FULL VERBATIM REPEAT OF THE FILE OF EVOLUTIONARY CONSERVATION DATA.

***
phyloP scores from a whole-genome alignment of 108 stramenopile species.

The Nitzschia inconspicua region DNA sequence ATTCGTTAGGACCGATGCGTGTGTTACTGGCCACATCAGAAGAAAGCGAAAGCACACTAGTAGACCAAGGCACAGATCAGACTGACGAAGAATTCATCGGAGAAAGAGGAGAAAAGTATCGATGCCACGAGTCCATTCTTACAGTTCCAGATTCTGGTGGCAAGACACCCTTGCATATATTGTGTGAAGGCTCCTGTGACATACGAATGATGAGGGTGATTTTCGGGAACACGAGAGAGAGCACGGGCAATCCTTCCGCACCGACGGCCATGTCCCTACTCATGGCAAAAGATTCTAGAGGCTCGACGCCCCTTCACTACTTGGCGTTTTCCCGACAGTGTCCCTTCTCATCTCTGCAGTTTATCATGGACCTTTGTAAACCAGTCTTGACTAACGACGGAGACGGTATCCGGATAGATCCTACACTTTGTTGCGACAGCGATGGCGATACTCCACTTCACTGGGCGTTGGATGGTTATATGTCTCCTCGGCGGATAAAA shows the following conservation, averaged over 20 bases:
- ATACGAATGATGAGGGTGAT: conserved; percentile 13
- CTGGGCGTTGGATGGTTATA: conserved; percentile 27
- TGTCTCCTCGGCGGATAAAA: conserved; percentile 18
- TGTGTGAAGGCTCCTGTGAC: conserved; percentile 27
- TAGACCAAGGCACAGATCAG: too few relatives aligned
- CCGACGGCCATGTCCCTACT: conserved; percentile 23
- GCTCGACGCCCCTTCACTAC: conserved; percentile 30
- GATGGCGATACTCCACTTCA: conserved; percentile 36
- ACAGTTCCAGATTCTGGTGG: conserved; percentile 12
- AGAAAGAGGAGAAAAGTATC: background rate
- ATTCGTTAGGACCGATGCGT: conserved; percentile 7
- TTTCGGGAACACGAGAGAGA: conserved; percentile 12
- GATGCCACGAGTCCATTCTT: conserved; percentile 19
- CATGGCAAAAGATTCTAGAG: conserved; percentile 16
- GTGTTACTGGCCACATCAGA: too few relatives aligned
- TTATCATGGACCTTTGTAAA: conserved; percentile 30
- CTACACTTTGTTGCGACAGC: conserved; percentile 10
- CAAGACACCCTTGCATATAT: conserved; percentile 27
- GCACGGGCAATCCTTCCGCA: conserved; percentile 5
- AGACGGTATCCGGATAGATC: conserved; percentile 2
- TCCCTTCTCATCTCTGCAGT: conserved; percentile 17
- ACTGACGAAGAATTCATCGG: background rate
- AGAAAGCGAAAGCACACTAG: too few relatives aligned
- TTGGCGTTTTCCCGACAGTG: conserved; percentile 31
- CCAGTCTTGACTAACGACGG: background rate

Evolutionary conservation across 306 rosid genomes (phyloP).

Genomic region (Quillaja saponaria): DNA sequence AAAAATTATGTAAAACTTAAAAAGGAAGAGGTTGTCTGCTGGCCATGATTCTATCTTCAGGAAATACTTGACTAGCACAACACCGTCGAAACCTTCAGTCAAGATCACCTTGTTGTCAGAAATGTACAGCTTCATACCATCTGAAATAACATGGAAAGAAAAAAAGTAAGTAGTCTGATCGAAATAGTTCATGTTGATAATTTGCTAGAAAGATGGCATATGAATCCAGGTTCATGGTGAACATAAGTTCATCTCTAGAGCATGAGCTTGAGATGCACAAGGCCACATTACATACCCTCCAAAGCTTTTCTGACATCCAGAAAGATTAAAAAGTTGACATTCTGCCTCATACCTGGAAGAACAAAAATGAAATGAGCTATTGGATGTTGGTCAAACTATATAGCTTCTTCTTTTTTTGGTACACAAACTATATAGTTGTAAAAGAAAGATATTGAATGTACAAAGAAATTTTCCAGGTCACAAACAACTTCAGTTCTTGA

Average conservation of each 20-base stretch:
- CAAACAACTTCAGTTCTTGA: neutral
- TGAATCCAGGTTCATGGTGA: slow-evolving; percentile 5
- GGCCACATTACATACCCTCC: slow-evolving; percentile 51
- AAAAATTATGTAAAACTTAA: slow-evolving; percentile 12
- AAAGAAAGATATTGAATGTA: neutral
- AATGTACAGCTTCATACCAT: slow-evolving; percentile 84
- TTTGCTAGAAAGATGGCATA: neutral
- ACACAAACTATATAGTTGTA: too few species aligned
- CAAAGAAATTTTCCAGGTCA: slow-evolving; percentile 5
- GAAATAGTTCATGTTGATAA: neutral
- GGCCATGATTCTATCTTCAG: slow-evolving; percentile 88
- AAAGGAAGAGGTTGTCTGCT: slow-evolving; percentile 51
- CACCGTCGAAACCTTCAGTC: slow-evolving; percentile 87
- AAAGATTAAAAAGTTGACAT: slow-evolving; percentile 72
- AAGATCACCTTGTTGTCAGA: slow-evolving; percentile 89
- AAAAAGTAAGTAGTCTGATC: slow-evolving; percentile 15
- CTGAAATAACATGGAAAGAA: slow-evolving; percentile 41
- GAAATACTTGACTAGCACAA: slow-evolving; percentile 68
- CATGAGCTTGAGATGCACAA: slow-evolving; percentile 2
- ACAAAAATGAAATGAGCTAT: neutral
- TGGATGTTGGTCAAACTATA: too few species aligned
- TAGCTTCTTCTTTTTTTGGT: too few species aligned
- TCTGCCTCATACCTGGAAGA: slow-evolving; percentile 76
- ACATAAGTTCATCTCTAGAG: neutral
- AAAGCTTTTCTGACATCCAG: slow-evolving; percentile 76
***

phyloP scores from a whole-genome alignment of 108 stramenopile species.

The Nitzschia inconspicua region DNA sequence ATTCGTTAGGACCGATGCGTGTGTTACTGGCCACATCAGAAGAAAGCGAAAGCACACTAGTAGACCAAGGCACAGATCAGACTGACGAAGAATTCATCGGAGAAAGAGGAGAAAAGTATCGATGCCACGAGTCCATTCTTACAGTTCCAGATTCTGGTGGCAAGACACCCTTGCATATATTGTGTGAAGGCTCCTGTGACATACGAATGATGAGGGTGATTTTCGGGAACACGAGAGAGAGCACGGGCAATCCTTCCGCACCGACGGCCATGTCCCTACTCATGGCAAAAGATTCTAGAGGCTCGACGCCCCTTCACTACTTGGCGTTTTCCCGACAGTGTCCCTTCTCATCTCTGCAGTTTATCATGGACCTTTGTAAACCAGTCTTGACTAACGACGGAGACGGTATCCGGATAGATCCTACACTTTGTTGCGACAGCGATGGCGATACTCCACTTCACTGGGCGTTGGATGGTTATATGTCTCCTCGGCGGATAAAA shows the following conservation, averaged over 20 bases:
- ATACGAATGATGAGGGTGAT: conserved; percentile 13
- CTGGGCGTTGGATGGTTATA: conserved; percentile 27
- TGTCTCCTCGGCGGATAAAA: conserved; percentile 18
- TGTGTGAAGGCTCCTGTGAC: conserved; percentile 27
- TAGACCAAGGCACAGATCAG: too few relatives aligned
- CCGACGGCCATGTCCCTACT: conserved; percentile 23
- GCTCGACGCCCCTTCACTAC: conserved; percentile 30
- GATGGCGATACTCCACTTCA: conserved; percentile 36
- ACAGTTCCAGATTCTGGTGG: conserved; percentile 12
- AGAAAGAGGAGAAAAGTATC: background rate
- ATTCGTTAGGACCGATGCGT: conserved; percentile 7
- TTTCGGGAACACGAGAGAGA: conserved; percentile 12
- GATGCCACGAGTCCATTCTT: conserved; percentile 19
- CATGGCAAAAGATTCTAGAG: conserved; percentile 16
- GTGTTACTGGCCACATCAGA: too few relatives aligned
- TTATCATGGACCTTTGTAAA: conserved; percentile 30
- CTACACTTTGTTGCGACAGC: conserved; percentile 10
- CAAGACACCCTTGCATATAT: conserved; percentile 27
- GCACGGGCAATCCTTCCGCA: conserved; percentile 5
- AGACGGTATCCGGATAGATC: conserved; percentile 2
- TCCCTTCTCATCTCTGCAGT: conserved; percentile 17
- ACTGACGAAGAATTCATCGG: background rate
- AGAAAGCGAAAGCACACTAG: too few relatives aligned
- TTGGCGTTTTCCCGACAGTG: conserved; percentile 31
- CCAGTCTTGACTAACGACGG: background rate

Evolutionary conservation across 306 rosid genomes (phyloP).

Genomic region (Quillaja saponaria): DNA sequence AAAAATTATGTAAAACTTAAAAAGGAAGAGGTTGTCTGCTGGCCATGATTCTATCTTCAGGAAATACTTGACTAGCACAACACCGTCGAAACCTTCAGTCAAGATCACCTTGTTGTCAGAAATGTACAGCTTCATACCATCTGAAATAACATGGAAAGAAAAAAAGTAAGTAGTCTGATCGAAATAGTTCATGTTGATAATTTGCTAGAAAGATGGCATATGAATCCAGGTTCATGGTGAACATAAGTTCATCTCTAGAGCATGAGCTTGAGATGCACAAGGCCACATTACATACCCTCCAAAGCTTTTCTGACATCCAGAAAGATTAAAAAGTTGACATTCTGCCTCATACCTGGAAGAACAAAAATGAAATGAGCTATTGGATGTTGGTCAAACTATATAGCTTCTTCTTTTTTTGGTACACAAACTATATAGTTGTAAAAGAAAGATATTGAATGTACAAAGAAATTTTCCAGGTCACAAACAACTTCAGTTCTTGA

Average conservation of each 20-base stretch:
- CAAACAACTTCAGTTCTTGA: neutral
- TGAATCCAGGTTCATGGTGA: slow-evolving; percentile 5
- GGCCACATTACATACCCTCC: slow-evolving; percentile 51
- AAAAATTATGTAAAACTTAA: slow-evolving; percentile 12
- AAAGAAAGATATTGAATGTA: neutral
- AATGTACAGCTTCATACCAT: slow-evolving; percentile 84
- TTTGCTAGAAAGATGGCATA: neutral
- ACACAAACTATATAGTTGTA: too few species aligned
- CAAAGAAATTTTCCAGGTCA: slow-evolving; percentile 5
- GAAATAGTTCATGTTGATAA: neutral
- GGCCATGATTCTATCTTCAG: slow-evolving; percentile 88
- AAAGGAAGAGGTTGTCTGCT: slow-evolving; percentile 51
- CACCGTCGAAACCTTCAGTC: slow-evolving; percentile 87
- AAAGATTAAAAAGTTGACAT: slow-evolving; percentile 72
- AAGATCACCTTGTTGTCAGA: slow-evolving; percentile 89
- AAAAAGTAAGTAGTCTGATC: slow-evolving; percentile 15
- CTGAAATAACATGGAAAGAA: slow-evolving; percentile 41
- GAAATACTTGACTAGCACAA: slow-evolving; percentile 68
- CATGAGCTTGAGATGCACAA: slow-evolving; percentile 2
- ACAAAAATGAAATGAGCTAT: neutral
- TGGATGTTGGTCAAACTATA: too few species aligned
- TAGCTTCTTCTTTTTTTGGT: too few species aligned
- TCTGCCTCATACCTGGAAGA: slow-evolving; percentile 76
- ACATAAGTTCATCTCTAGAG: neutral
- AAAGCTTTTCTGACATCCAG: slow-evolving; percentile 76